The problem, I suspect, is that Elder Oaks could be counting hours that Church members spend serving in the Church as "donated labor." If we're counting teaching a Sunday School class or doing Temple Work the same as picking up trash on the side of the road or volunteering at a homeless shelter, we should be clear about that.
  14. Right, but unless you actually point out why the skeptics are wrong, then they're probably right. Just acknowledging it doesn't make them wrong; it just shows that you are at least self aware enough to know how flimsy your theory is, and you hope that by mentioning the skeptics people that want to believe you will choose you over them without thinking too hard about it.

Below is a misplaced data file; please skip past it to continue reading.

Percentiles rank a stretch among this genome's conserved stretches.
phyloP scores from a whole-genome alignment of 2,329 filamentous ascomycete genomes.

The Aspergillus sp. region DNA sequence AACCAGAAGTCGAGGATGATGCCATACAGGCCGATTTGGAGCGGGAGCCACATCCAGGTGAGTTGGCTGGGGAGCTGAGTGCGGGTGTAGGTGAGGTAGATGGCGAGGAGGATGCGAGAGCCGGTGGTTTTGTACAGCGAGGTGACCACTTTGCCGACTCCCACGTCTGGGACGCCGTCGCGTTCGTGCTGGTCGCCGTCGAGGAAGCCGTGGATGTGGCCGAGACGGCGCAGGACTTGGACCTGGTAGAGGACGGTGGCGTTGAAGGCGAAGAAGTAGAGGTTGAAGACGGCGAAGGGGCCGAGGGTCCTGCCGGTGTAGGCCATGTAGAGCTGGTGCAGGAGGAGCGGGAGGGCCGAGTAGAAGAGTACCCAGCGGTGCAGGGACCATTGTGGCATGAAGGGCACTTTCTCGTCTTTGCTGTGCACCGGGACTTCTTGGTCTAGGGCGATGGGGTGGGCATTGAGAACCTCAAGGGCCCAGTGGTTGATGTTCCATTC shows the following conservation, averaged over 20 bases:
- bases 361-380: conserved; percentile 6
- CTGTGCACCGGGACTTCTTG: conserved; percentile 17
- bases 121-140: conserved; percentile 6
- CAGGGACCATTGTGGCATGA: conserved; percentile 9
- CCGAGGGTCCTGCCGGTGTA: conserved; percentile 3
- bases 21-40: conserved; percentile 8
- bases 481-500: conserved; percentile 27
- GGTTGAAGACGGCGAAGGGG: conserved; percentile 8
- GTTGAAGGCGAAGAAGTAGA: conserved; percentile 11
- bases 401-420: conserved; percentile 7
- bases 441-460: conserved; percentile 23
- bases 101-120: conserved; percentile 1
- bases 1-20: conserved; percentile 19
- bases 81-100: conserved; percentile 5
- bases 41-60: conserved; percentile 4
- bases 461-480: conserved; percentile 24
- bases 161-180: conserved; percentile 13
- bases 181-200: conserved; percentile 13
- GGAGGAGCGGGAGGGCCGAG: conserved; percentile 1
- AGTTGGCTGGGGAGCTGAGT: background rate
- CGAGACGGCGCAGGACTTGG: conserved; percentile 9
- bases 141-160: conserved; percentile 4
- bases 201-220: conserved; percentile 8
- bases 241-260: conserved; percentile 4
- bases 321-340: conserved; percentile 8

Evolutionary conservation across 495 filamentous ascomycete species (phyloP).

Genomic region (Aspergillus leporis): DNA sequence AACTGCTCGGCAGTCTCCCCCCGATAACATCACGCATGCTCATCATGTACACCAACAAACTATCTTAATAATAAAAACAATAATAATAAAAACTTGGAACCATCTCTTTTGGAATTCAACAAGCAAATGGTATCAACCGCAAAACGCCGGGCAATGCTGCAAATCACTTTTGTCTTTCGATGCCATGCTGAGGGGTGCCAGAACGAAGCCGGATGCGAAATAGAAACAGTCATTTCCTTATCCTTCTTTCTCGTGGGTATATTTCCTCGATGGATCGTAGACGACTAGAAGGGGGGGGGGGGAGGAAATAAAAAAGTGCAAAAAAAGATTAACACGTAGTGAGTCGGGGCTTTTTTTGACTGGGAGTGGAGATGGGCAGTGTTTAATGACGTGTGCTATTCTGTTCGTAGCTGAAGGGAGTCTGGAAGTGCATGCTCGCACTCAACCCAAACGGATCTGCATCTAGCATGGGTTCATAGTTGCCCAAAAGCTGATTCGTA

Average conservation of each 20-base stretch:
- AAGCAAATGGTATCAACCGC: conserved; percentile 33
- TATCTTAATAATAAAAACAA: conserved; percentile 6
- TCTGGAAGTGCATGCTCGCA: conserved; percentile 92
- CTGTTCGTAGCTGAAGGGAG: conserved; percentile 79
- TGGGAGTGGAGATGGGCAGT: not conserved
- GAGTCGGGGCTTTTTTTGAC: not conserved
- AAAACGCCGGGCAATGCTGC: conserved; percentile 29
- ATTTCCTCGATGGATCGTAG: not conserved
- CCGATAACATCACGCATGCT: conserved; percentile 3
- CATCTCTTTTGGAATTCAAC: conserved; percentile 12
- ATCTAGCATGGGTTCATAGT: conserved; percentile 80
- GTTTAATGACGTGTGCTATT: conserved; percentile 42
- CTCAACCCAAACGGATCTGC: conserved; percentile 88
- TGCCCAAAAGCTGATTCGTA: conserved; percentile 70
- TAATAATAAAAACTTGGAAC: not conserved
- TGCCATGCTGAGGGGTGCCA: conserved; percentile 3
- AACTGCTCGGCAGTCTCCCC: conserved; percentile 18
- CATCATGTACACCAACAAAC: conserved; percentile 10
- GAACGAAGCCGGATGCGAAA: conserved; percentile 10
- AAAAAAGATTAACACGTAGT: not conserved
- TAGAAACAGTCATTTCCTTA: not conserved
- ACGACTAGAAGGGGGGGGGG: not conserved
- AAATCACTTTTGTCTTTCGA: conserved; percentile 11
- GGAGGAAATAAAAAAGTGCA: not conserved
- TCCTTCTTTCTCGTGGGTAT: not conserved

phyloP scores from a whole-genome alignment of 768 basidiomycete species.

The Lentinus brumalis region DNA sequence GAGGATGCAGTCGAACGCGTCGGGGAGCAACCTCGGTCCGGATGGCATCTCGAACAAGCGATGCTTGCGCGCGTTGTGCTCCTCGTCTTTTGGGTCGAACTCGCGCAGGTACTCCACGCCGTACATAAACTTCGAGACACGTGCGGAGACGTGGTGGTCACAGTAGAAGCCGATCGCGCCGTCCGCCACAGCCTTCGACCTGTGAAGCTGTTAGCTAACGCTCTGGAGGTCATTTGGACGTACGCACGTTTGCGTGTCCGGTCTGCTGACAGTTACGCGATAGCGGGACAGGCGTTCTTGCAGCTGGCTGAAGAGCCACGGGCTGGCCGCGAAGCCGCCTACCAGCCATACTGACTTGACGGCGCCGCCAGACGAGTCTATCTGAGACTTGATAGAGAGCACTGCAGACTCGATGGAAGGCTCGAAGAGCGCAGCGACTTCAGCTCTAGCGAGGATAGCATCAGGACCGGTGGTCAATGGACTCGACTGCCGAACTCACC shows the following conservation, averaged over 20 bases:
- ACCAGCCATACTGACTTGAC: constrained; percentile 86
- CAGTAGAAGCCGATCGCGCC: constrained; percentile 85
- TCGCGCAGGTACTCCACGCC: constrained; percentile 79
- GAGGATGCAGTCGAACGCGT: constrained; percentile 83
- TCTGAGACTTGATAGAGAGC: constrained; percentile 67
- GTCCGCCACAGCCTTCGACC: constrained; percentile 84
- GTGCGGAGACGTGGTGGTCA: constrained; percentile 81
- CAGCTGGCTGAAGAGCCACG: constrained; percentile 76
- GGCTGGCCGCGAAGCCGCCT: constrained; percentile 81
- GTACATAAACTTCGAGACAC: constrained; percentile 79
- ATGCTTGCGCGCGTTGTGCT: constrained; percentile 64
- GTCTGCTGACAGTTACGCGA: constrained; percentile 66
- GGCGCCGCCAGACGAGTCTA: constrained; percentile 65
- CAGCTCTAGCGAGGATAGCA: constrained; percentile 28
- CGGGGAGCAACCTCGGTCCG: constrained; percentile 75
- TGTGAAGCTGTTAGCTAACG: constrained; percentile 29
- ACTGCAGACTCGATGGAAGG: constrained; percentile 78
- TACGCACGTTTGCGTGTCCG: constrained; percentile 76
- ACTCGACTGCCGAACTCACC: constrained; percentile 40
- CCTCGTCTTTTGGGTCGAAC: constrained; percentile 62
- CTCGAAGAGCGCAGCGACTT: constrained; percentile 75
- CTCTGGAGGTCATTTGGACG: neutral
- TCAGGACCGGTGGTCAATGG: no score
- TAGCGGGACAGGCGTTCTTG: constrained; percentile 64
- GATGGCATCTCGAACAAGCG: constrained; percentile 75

15. My point is that acknowledging that you're describing an unreliable and psychologically unsound methodology for learning "truth" doesn't suddenly make your methodology sound. This is the same conundrum that James Randi (the magician/skeptic) ran into time and time again. He was especially perturbed by people who claimed to perform feats with their minds such as bending spoons. So Randi, a skilled illusionist himself, would show how he could do the exact same thing that the so-called miracle workers were doing (but without any supernatural power). But even if Randi could do the exact same thing without supernatural powers, that didn't prove that Uri Gellar wasn't doing it with supernatural powers, right? In the end, some people can (and will) choose to believe anything for whatever reason they want. It doesn't matter if the skeptics don't believe Gellar was bending spoons with his mind, or that Randi could do the exact same thing without supernatural help. Likewise, it's certainly possible the Holy Ghost is especially helpful to people who "bear testimony" of things they aren't actually sure of. But it also looks like he doesn't really need to be, because our minds are already designed towards belief (and belief preservation) for those things that we publicly express belief in. As long as we just do this for things that are true, then it's no problem. But hopefully no one will do this for Scientology or LuLaRoe, or they could accidentally find themselves "knowing" something that isn't true.